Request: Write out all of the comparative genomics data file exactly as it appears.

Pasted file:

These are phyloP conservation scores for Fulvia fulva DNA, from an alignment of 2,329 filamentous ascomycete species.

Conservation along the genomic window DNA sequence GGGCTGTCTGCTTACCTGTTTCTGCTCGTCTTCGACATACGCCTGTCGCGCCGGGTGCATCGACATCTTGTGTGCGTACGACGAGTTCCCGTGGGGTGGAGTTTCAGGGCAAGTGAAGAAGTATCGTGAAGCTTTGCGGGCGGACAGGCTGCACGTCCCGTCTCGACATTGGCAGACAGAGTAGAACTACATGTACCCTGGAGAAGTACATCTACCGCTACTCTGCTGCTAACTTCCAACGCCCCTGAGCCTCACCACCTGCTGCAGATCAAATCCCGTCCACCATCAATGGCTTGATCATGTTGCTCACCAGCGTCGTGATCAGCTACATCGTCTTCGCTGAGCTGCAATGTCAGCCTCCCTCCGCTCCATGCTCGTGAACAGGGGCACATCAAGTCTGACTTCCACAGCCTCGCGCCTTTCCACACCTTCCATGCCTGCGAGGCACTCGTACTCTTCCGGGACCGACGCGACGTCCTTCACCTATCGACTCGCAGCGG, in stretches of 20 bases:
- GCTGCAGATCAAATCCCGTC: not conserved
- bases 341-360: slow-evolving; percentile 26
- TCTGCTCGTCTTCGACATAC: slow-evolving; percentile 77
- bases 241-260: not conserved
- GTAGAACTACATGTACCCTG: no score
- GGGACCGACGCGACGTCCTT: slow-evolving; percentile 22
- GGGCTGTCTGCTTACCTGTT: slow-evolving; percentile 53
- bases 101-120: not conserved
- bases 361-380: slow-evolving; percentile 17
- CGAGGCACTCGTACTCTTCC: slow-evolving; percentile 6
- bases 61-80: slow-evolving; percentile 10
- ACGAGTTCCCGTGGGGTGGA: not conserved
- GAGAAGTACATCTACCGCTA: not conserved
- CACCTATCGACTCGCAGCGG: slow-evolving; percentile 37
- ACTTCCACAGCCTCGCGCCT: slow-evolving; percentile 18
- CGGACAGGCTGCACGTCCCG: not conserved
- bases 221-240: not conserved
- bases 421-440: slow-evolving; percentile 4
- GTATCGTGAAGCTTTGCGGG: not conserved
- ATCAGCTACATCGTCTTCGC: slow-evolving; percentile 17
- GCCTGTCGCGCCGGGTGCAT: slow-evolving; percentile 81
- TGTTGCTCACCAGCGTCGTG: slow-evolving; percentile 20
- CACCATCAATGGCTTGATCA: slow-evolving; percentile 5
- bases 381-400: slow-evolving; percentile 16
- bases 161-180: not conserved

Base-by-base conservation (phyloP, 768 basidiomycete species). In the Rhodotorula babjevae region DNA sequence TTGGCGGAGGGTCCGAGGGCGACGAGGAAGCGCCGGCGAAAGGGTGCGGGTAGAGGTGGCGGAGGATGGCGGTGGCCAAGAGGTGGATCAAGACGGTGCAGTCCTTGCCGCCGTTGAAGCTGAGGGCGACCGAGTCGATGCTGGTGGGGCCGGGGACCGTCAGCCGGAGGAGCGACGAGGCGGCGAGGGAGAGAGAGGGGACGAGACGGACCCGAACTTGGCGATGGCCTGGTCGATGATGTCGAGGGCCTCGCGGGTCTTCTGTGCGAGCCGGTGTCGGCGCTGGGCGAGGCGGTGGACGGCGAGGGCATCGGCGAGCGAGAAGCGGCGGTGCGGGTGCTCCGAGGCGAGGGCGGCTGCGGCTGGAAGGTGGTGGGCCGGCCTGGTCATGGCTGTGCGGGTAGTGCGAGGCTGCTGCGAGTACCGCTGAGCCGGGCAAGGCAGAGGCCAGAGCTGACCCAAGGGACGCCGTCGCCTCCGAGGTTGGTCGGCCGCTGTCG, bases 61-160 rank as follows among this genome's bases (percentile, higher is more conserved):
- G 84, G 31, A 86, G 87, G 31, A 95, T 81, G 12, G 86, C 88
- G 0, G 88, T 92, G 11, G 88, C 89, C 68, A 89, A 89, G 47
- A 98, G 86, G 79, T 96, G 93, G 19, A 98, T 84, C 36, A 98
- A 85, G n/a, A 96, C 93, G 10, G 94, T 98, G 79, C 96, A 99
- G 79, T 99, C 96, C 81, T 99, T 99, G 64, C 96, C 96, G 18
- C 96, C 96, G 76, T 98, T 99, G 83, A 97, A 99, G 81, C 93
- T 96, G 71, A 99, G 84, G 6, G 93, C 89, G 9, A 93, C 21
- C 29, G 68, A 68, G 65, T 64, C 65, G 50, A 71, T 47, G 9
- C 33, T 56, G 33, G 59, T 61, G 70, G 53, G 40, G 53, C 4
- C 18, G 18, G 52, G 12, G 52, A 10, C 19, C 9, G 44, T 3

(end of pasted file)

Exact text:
These are phyloP conservation scores for Fulvia fulva DNA, from an alignment of 2,329 filamentous ascomycete species.

Conservation along the genomic window DNA sequence GGGCTGTCTGCTTACCTGTTTCTGCTCGTCTTCGACATACGCCTGTCGCGCCGGGTGCATCGACATCTTGTGTGCGTACGACGAGTTCCCGTGGGGTGGAGTTTCAGGGCAAGTGAAGAAGTATCGTGAAGCTTTGCGGGCGGACAGGCTGCACGTCCCGTCTCGACATTGGCAGACAGAGTAGAACTACATGTACCCTGGAGAAGTACATCTACCGCTACTCTGCTGCTAACTTCCAACGCCCCTGAGCCTCACCACCTGCTGCAGATCAAATCCCGTCCACCATCAATGGCTTGATCATGTTGCTCACCAGCGTCGTGATCAGCTACATCGTCTTCGCTGAGCTGCAATGTCAGCCTCCCTCCGCTCCATGCTCGTGAACAGGGGCACATCAAGTCTGACTTCCACAGCCTCGCGCCTTTCCACACCTTCCATGCCTGCGAGGCACTCGTACTCTTCCGGGACCGACGCGACGTCCTTCACCTATCGACTCGCAGCGG, in stretches of 20 bases:
- GCTGCAGATCAAATCCCGTC: not conserved
- bases 341-360: slow-evolving; percentile 26
- TCTGCTCGTCTTCGACATAC: slow-evolving; percentile 77
- bases 241-260: not conserved
- GTAGAACTACATGTACCCTG: no score
- GGGACCGACGCGACGTCCTT: slow-evolving; percentile 22
- GGGCTGTCTGCTTACCTGTT: slow-evolving; percentile 53
- bases 101-120: not conserved
- bases 361-380: slow-evolving; percentile 17
- CGAGGCACTCGTACTCTTCC: slow-evolving; percentile 6
- bases 61-80: slow-evolving; percentile 10
- ACGAGTTCCCGTGGGGTGGA: not conserved
- GAGAAGTACATCTACCGCTA: not conserved
- CACCTATCGACTCGCAGCGG: slow-evolving; percentile 37
- ACTTCCACAGCCTCGCGCCT: slow-evolving; percentile 18
- CGGACAGGCTGCACGTCCCG: not conserved
- bases 221-240: not conserved
- bases 421-440: slow-evolving; percentile 4
- GTATCGTGAAGCTTTGCGGG: not conserved
- ATCAGCTACATCGTCTTCGC: slow-evolving; percentile 17
- GCCTGTCGCGCCGGGTGCAT: slow-evolving; percentile 81
- TGTTGCTCACCAGCGTCGTG: slow-evolving; percentile 20
- CACCATCAATGGCTTGATCA: slow-evolving; percentile 5
- bases 381-400: slow-evolving; percentile 16
- bases 161-180: not conserved

Base-by-base conservation (phyloP, 768 basidiomycete species). In the Rhodotorula babjevae region DNA sequence TTGGCGGAGGGTCCGAGGGCGACGAGGAAGCGCCGGCGAAAGGGTGCGGGTAGAGGTGGCGGAGGATGGCGGTGGCCAAGAGGTGGATCAAGACGGTGCAGTCCTTGCCGCCGTTGAAGCTGAGGGCGACCGAGTCGATGCTGGTGGGGCCGGGGACCGTCAGCCGGAGGAGCGACGAGGCGGCGAGGGAGAGAGAGGGGACGAGACGGACCCGAACTTGGCGATGGCCTGGTCGATGATGTCGAGGGCCTCGCGGGTCTTCTGTGCGAGCCGGTGTCGGCGCTGGGCGAGGCGGTGGACGGCGAGGGCATCGGCGAGCGAGAAGCGGCGGTGCGGGTGCTCCGAGGCGAGGGCGGCTGCGGCTGGAAGGTGGTGGGCCGGCCTGGTCATGGCTGTGCGGGTAGTGCGAGGCTGCTGCGAGTACCGCTGAGCCGGGCAAGGCAGAGGCCAGAGCTGACCCAAGGGACGCCGTCGCCTCCGAGGTTGGTCGGCCGCTGTCG, bases 61-160 rank as follows among this genome's bases (percentile, higher is more conserved):
- G 84, G 31, A 86, G 87, G 31, A 95, T 81, G 12, G 86, C 88
- G 0, G 88, T 92, G 11, G 88, C 89, C 68, A 89, A 89, G 47
- A 98, G 86, G 79, T 96, G 93, G 19, A 98, T 84, C 36, A 98
- A 85, G n/a, A 96, C 93, G 10, G 94, T 98, G 79, C 96, A 99
- G 79, T 99, C 96, C 81, T 99, T 99, G 64, C 96, C 96, G 18
- C 96, C 96, G 76, T 98, T 99, G 83, A 97, A 99, G 81, C 93
- T 96, G 71, A 99, G 84, G 6, G 93, C 89, G 9, A 93, C 21
- C 29, G 68, A 68, G 65, T 64, C 65, G 50, A 71, T 47, G 9
- C 33, T 56, G 33, G 59, T 61, G 70, G 53, G 40, G 53, C 4
- C 18, G 18, G 52, G 12, G 52, A 10, C 19, C 9, G 44, T 3